Every other day you’ll hear of a new collaboration between some brand, designer, and celebrity, but rarely there’s one that travels outside the vicinity of that winning trifecta. Not until recently that is, global sports lifestyle brand Puma has teamed up with… media? Not just any media mind you, but effin’ Hypebeast, arguably the biggest street fashion and lifestyle site to date. The result is a 2 pack sneaker design called the ‘Dim Sum Project’, obviously inspired by the iconic Hong Kong dish. JUICE had a chance to meet Eugene Kan, Managerial Editor of Hypebeast and Puma Lifestyle Footwear Designer Jon Tang in Hong Kong as they gave us insight on everything from the creative process of the project to the negative response of the ‘Dim Sum Project’ from Hypebeast fans.
What were your roles in this project?
Jon Tang I basically help Hypebeast on the Puma side – just really take their ideas and concept and really make it happen in terms of development on the footwear side to even the packaging, making their ideas come to life in the most efficient and creative way. On my side that’s pretty much it in a nutshell.
Eugene Kan I oversaw and project managed everything but all the ideas, brainstorming and the conceptualising was all a team effort. Everyone gets involved because it’s how I like to treat my team. You might have been in Hypebeast for 4 months but I don’t necessarily think that your ideas are any less valid. Maybe it doesn’t work in its most original form but we can mould it and shape it into something that makes sense. I think that’s really important. That’s how the whole culture is changing. It’s not just 1 guy who rules with an iron fist.
Hypebeast is very selective about some of the people they work with. What’s the reason this Puma project got the green light?
EK Unless you’re a retailer or a personality, it’s quite difficult to get a collaboration with a big brand. Obviously we understand the power of online media and if someone’s willing to share that vision and understanding, then we’re very interested in working with them. Hypebeast was never a flat out sneaker blog, it was more like streetwear, street culture blog and it’s really cool to have that opportunity because it doesn’t come around every single day. That in itself throws back to why we got involved with this whole industry to begin with. We’re wearing a design – everyone buys shoes – but the joy in how people can take creativity and put it on a platform that is footwear. Footwear itself is pretty consumable, everyone needs to wear shoes, it’s kind of democratic. It’s not only a few select people that can get into it.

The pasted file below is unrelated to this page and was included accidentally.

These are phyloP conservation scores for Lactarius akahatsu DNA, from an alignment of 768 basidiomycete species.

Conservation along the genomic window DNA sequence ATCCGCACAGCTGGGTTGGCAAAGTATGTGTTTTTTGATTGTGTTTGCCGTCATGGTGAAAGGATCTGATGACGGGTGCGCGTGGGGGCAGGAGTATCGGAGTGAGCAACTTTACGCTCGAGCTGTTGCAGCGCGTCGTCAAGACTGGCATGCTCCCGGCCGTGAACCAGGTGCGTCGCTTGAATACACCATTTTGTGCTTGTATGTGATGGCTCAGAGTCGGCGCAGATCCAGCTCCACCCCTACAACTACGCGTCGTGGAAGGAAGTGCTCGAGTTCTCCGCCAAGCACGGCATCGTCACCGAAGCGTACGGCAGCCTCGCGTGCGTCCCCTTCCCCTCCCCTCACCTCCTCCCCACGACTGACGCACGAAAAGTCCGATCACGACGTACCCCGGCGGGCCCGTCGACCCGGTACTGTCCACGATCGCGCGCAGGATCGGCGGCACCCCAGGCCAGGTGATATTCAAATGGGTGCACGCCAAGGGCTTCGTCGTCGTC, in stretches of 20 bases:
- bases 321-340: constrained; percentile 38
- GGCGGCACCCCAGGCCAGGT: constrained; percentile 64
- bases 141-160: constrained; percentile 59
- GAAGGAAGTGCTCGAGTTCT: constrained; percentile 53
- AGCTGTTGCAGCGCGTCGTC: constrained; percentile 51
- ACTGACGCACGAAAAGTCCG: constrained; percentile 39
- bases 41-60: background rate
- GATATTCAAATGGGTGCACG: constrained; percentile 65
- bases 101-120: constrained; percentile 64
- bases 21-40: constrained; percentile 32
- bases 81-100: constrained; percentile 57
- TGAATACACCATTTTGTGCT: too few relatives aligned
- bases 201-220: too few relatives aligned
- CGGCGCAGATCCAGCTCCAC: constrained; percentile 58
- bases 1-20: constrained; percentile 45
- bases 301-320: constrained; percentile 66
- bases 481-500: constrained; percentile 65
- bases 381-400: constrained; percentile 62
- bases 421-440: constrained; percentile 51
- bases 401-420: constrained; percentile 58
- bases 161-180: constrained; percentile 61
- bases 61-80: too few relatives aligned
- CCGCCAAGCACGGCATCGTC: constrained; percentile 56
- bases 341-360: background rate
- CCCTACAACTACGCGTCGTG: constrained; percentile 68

You say that these opportunities don’t come around every day. We find that quite surprising because a site like Hypebeast would probably get every opportunity like this one.
EK I think that it’s different for media. People aren’t necessarily that quick to jump to media but I think brands will. I mean, people want to do collaborations – we’ve been doing a few more collaborations of late but it’s more targeted at the Hypebeast store, because like I said, it’s easier to do it on that spectrum. But also for us, Hypebeast is an online platform, it doesn’t really sort of have any physical, tangible element to it and when you can create something like this, it’s like “Hey, you know what? People can actually have a piece of Hypebeast.” That’s important too, because we only exist online. That’s why we have the magazine.
How was the creative process of this project?
EK It was a long time ago, like, over a year. When it got pitched to us, Puma Asia was trying to put together some collaborations that represented not just the city but the region. Hypebeast isn’t really a “Hong Kong” website, we’re an internet website so at first we thought “Hey, does this really relate to us because we exist strictly online!” But you know what? We are not ashamed of Hong Kong by any means and a lot of people that work at Hypebeast has strong roots to Hong Kong so this was great opportunity for us to a) design footwear that doesn’t really come around in conceptualised footwear, b) create a physical product and c) kind of pay homage to something that’s important to us as well; food and Hong Kong culture. That was the premise of it and that was the kind of the creative brief. It was never a very difficult process, it came about very naturally.
How did dimsum become the dish to carry the concept of Hong Kong food and culture?
EK The thing is that we wanted something that was very iconic to Hong Kong. At first, for the longest time food, if used correctly, could be integrated into a lot of things in terms of design. I’ve always been very fascinated with how chefs approach food because that in itself is an art, so what can you take from dimsum and apply it to footwear? It was definitely not that difficult. Looking back, if you’re in the sneaker world and you follow it, it’s not that crazy of a concept. so it wasn’t that all fresh, I felt. Yeah, there were a lot of people that have done this.
JT Even though it is just food, many others have done this concept and it wasn’t too crazy, but we could still take that idea and really make our own interesting take on it.
EK And make the packaging more comprehensive. If you look around us, we didn’t really approach the conventional route, we really took a lot of time and effort.
JT It’s really amazing that a lot of the stuff we brainstormed and thought about is actually here now. We kept through to that idea and we kept pushing it because we’re so passionate about it, because we thought all of these were good ideas. And we did all that in a year.